relevant to our disposition of the defendant’s claim.
During its case-in-chief on the second day of evidence, the
state called Hall-Davis as a witness. As the clerk attempted
to swear him in, Hall-Davis invoked his fifth amendment
privilege against self-incrimination and declined to testify.
The court excused Hall-Davis after determining that he had
properly invoked his fifth amendment privilege against
third day of evidence, the state called Minto as a witness.
Before Minto was sworn in, the court noted that there was an
evidentiary issue to resolve relating to Minto’s
testimony and asked the state to make an offer of proof.
Outside of the jury’s presence, the state proffered
that, pursuant to the statement against penal interest
exception to the hearsay rule codified in § 8-6 (4) of
the Connecticut Code of Evidence, Minto would testify, inter
alia, as follows: Hall-Davis told Minto on the day of the
victim’s funeral that Hall-Davis killed the victim
after the defendant had ‘‘kept
pressuring’’ Hall-Davis to do so and that
Hall-Davis felt that ‘‘he needed’’ to
comply with the defendant’s request because of their
close friendship; Hall-Davis confessed to Minto that he had
shot the victim because he trusted Minto not to share that
information with anyone; Hall-Davis and Minto had known each
other for approximately ten years at the time of the
victim’s murder; Minto was familiar with
Hall-Davis’ life and upbringing; Hall-Davis’
mother and Minto’s wife were friends; Hall-Davis at
times had lived with Minto; and Hall-Davis and Minto
committed the Manchester robbery together. The defendant
objected to the proffered testimony, arguing that
Hall-Davis’ statements to Minto were self-serving,
Minto and Hall-Davis did not have a close relationship, and
Hall-Davis’ statements were not recorded.
argument, the court overruled the defendant’s objection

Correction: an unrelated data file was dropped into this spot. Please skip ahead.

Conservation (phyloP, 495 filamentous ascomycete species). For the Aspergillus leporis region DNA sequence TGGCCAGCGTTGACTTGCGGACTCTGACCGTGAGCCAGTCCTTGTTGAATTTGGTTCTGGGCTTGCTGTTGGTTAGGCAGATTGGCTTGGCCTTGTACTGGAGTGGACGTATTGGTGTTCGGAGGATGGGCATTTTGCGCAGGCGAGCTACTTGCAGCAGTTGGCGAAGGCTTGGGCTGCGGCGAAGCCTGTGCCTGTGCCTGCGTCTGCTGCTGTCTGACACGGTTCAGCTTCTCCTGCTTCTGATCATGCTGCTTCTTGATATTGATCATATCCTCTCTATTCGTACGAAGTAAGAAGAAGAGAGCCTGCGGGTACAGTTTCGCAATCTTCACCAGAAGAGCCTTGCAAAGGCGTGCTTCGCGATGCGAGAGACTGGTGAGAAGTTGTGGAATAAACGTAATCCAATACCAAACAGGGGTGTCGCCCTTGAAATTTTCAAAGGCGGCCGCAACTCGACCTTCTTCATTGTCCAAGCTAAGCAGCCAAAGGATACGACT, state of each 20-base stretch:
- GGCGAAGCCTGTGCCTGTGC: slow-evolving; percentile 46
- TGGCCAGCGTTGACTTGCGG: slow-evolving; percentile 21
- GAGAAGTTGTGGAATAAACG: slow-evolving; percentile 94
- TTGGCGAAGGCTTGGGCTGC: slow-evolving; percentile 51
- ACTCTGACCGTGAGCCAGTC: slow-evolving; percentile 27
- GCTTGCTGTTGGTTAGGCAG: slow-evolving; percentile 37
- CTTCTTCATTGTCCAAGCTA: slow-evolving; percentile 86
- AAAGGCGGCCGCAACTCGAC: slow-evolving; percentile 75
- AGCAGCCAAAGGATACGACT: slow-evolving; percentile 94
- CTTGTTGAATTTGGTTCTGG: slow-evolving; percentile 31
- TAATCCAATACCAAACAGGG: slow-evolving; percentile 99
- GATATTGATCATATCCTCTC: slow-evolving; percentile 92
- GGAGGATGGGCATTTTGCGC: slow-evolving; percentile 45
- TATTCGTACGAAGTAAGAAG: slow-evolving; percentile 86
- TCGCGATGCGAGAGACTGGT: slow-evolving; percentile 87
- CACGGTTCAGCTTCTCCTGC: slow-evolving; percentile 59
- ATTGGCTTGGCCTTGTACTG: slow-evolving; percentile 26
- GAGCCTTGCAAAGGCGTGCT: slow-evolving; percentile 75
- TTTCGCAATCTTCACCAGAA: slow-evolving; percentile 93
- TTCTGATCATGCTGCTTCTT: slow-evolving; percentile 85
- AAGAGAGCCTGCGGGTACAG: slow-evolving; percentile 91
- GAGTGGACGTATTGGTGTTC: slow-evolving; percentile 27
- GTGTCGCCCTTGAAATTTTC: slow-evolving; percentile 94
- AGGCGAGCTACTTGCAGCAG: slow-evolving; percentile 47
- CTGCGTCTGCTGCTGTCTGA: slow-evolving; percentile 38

and determined that Hall-Davis’ hearsay statements to
Minto were admissible as dual inculpatory statements pursuant
to § 8-6 (4) of the Connecticut Code of Evidence. In
reaching its decision, the court determined: (1) Hall-Davis
was unavailable to testify because he had invoked his fifth
amendment privilege against self-incrimination; (2)
Hall-Davis’ statements were against his penal interest;
and (3) the statements were sufficiently trustworthy.
the court’s ruling, the state elicited testimony from
Minto. Minto testified that, on the day of the victim’s
funeral, Hall-Davis met with Minto at Minto’s home in
Vernon. Minto then testified in relevant part as follows:
‘‘Q. And what did [Hall-Davis] tell you?
‘‘A. He asked me: Who [do] you think kill[ed]
‘‘Q. And what was your response?
‘‘A. I said I think [the defendant] did it.
‘‘Q. And what did [Hall-Davis] tell you?
‘‘A. He said, no, I did it.
‘‘Q. And what was your reaction when [Hall-Davis]
told [you] that he did it?
‘‘A. I was shocked and I was upset and I was
‘‘Q. And did you say something specifically to
him when he told you that?
‘‘A. Yes. I said he was stupid, like, why would
you even kill [the victim] if you didn’t get her
‘‘Q. And what was [Hall-Davis’] response to
you when you asked him that question?
‘‘A. He said he did it for [the defendant].
‘‘Q. And when he said he did it for [the
defendant], did he tell you that he did this-that ...